I read an article recently that said that in the three years following the end of the last recession in 2001/2002, approximately 60% of employees voluntarily leaving companies were high-level performers. This does not augur well for companies as we begin to emerge from the current recession, which is infinitely more severe than the last. There are numerous reasons for driving high-performing employees from their organization, a few significant ones being:
A. Disenchantment with how they were treated in tough times given the disproportionate contribution they made relative to mid- and low-level performers—in short, they’re not engaged.
B. They’re highly sought after candidates and are thus aggressively recruited.
C. They don’t believe there are positive and rewarding career and growth opportunities ahead.
Before we explore these reasons more closely, let’s consider the negative impact on your organization. While it is true that as employees leave your company others join, this game of career “musical chairs” is one of business’ costliest.
Attrition costs are estimated at $100,000 plus per employee for mid-level to senior knowledge workers (a conservative figure). This includes the organizational knowledge that departs with the employee, the cost of recruitment, decreased productivity until the position is filled, training the new employee, etc. Yesterday I spoke with an executive that told me her group was currently experiencing 34% turnover—in a tough labor market! What will the rate soar to when the job market improves? What is this costing her company?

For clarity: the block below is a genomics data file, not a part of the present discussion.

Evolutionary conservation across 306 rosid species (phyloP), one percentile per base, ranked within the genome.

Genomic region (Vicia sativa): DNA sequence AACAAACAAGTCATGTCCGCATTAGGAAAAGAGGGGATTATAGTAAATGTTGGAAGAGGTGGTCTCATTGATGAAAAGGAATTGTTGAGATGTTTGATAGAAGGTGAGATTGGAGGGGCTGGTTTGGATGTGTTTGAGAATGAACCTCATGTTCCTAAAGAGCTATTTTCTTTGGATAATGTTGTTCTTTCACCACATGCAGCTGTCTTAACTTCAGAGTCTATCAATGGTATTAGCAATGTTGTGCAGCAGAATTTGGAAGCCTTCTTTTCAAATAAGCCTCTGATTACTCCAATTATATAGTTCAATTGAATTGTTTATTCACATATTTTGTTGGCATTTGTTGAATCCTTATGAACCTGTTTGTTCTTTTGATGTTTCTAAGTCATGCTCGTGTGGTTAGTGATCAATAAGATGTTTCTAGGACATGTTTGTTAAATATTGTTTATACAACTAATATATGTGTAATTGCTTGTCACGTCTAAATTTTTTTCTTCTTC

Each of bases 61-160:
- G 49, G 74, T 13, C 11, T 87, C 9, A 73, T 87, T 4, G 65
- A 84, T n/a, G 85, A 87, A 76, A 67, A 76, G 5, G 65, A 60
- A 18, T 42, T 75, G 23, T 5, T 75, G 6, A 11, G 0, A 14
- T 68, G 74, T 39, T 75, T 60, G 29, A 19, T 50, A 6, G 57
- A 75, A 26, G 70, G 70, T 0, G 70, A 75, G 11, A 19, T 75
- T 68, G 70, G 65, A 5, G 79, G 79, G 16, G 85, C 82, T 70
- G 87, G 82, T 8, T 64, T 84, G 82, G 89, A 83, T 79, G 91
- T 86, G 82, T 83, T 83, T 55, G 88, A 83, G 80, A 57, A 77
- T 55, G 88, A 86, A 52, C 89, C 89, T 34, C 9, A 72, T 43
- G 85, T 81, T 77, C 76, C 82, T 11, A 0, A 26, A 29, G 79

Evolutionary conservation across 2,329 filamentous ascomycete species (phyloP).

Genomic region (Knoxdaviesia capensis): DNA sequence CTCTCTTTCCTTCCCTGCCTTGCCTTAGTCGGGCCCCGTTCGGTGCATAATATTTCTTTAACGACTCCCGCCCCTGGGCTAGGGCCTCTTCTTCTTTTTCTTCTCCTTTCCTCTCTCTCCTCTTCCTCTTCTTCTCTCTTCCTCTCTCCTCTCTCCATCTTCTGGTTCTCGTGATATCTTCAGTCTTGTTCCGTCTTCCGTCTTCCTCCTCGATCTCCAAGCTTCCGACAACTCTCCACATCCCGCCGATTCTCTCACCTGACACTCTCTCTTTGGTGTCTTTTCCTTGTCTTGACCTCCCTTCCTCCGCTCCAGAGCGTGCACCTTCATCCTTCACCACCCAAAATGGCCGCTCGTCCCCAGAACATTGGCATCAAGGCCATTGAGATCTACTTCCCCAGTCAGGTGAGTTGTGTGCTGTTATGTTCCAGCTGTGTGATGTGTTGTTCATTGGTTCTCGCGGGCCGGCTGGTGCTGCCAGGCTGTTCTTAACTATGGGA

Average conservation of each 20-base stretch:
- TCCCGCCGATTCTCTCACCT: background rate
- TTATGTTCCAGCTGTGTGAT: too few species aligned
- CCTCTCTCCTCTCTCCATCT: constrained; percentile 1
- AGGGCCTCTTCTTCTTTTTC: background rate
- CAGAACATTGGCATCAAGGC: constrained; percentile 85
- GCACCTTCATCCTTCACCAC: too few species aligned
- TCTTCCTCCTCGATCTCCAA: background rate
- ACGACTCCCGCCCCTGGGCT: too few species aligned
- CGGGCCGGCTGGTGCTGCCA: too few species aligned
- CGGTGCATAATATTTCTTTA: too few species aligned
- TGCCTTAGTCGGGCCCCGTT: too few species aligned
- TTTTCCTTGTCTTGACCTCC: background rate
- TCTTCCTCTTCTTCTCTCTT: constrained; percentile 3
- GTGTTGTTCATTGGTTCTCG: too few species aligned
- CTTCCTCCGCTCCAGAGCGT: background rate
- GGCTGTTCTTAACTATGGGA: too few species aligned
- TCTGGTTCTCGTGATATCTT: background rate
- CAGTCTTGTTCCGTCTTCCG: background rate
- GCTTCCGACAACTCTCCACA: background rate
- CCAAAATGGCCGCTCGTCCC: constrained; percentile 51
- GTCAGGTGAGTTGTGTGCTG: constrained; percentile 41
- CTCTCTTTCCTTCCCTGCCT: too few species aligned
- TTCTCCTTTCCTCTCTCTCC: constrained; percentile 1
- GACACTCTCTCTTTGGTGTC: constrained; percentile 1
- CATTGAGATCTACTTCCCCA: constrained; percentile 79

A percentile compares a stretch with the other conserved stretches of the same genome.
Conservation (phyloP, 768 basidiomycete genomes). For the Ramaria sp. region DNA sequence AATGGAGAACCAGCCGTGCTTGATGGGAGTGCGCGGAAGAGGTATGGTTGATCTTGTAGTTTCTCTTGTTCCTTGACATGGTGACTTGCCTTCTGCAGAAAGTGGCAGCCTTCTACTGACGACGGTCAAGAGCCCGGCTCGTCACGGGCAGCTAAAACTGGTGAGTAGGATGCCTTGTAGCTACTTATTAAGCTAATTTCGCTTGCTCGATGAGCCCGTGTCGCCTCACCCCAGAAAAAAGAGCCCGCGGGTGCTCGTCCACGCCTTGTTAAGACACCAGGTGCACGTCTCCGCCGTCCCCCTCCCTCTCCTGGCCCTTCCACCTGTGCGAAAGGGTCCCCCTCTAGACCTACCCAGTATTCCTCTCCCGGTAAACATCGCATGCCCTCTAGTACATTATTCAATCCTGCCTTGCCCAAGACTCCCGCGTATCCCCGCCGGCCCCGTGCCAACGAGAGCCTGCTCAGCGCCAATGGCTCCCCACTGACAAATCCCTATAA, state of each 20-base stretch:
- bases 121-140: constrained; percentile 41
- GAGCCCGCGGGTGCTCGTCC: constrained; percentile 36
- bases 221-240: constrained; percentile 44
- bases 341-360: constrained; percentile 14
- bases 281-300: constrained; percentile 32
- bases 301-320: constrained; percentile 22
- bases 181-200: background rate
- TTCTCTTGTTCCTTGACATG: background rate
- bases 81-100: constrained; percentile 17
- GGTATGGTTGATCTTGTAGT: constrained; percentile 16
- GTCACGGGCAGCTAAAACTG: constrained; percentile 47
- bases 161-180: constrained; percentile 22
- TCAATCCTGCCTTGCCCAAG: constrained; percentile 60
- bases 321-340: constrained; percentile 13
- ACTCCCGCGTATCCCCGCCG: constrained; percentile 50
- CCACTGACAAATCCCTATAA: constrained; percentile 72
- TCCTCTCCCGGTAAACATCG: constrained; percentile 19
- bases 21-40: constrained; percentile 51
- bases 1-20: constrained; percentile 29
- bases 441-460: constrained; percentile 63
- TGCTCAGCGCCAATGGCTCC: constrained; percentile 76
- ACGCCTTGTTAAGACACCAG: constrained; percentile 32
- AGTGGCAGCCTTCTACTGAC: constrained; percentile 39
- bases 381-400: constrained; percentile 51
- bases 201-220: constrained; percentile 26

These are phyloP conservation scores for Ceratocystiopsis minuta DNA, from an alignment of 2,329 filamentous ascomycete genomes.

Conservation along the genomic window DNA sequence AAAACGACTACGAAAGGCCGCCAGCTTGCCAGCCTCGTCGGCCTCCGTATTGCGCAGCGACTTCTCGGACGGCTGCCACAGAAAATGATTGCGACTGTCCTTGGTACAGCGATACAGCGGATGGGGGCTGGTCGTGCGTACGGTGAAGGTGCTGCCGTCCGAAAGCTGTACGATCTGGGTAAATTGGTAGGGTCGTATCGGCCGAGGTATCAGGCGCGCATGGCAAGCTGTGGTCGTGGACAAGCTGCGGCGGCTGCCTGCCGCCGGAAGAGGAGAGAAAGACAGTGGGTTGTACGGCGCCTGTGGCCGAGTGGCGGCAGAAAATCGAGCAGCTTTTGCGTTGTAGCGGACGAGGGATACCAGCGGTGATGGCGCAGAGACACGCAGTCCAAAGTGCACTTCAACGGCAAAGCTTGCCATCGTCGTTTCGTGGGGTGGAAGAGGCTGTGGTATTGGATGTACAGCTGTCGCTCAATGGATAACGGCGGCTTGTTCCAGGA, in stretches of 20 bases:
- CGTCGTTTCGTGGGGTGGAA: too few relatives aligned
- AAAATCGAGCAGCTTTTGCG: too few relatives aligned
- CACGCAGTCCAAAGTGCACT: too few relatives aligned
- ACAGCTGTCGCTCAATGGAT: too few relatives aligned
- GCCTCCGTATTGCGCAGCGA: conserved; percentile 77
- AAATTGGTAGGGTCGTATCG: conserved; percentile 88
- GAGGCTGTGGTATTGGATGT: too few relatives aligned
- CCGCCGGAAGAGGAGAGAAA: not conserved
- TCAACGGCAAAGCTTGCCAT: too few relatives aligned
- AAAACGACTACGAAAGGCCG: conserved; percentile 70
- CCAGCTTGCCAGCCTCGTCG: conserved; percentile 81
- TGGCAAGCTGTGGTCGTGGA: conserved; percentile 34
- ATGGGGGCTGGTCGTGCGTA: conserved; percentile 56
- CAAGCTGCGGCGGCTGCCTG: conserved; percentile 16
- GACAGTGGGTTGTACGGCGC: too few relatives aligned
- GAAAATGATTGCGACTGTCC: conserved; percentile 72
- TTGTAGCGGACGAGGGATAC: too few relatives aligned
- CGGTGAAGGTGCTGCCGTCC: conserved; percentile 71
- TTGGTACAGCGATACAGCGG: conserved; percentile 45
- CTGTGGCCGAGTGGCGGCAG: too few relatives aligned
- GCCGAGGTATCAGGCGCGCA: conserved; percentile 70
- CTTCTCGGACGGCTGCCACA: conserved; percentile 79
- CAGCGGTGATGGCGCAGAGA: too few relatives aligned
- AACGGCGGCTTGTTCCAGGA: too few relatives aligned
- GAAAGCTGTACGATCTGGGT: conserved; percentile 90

Where employee engagement is a key focus, companies can reverse negative attrition trends. For one of our clients, when we deployed a program that led to improved communications effectiveness (employees understood and were aligned with vision and strategy) overall employee engagement increased by 10% and the number of disengaged employees fell by just over 50%. A key outcome was that attrition during that period fell from 24% to 9%. If we assume the above $100K attrition cost per top performer in a knowledge organization, in this approximately 500 person department the improvement in retention saved the company $7m. I wish I could say they paid us that much for our services, alas it was far less—but a phenomenal ROI on the cost of the engagement program we were retained to lead, not including the other benefits that accrued to the division as a result of increasing engagement.
And now back to some of the key reasons high performers leave at the first opportunity after a recession.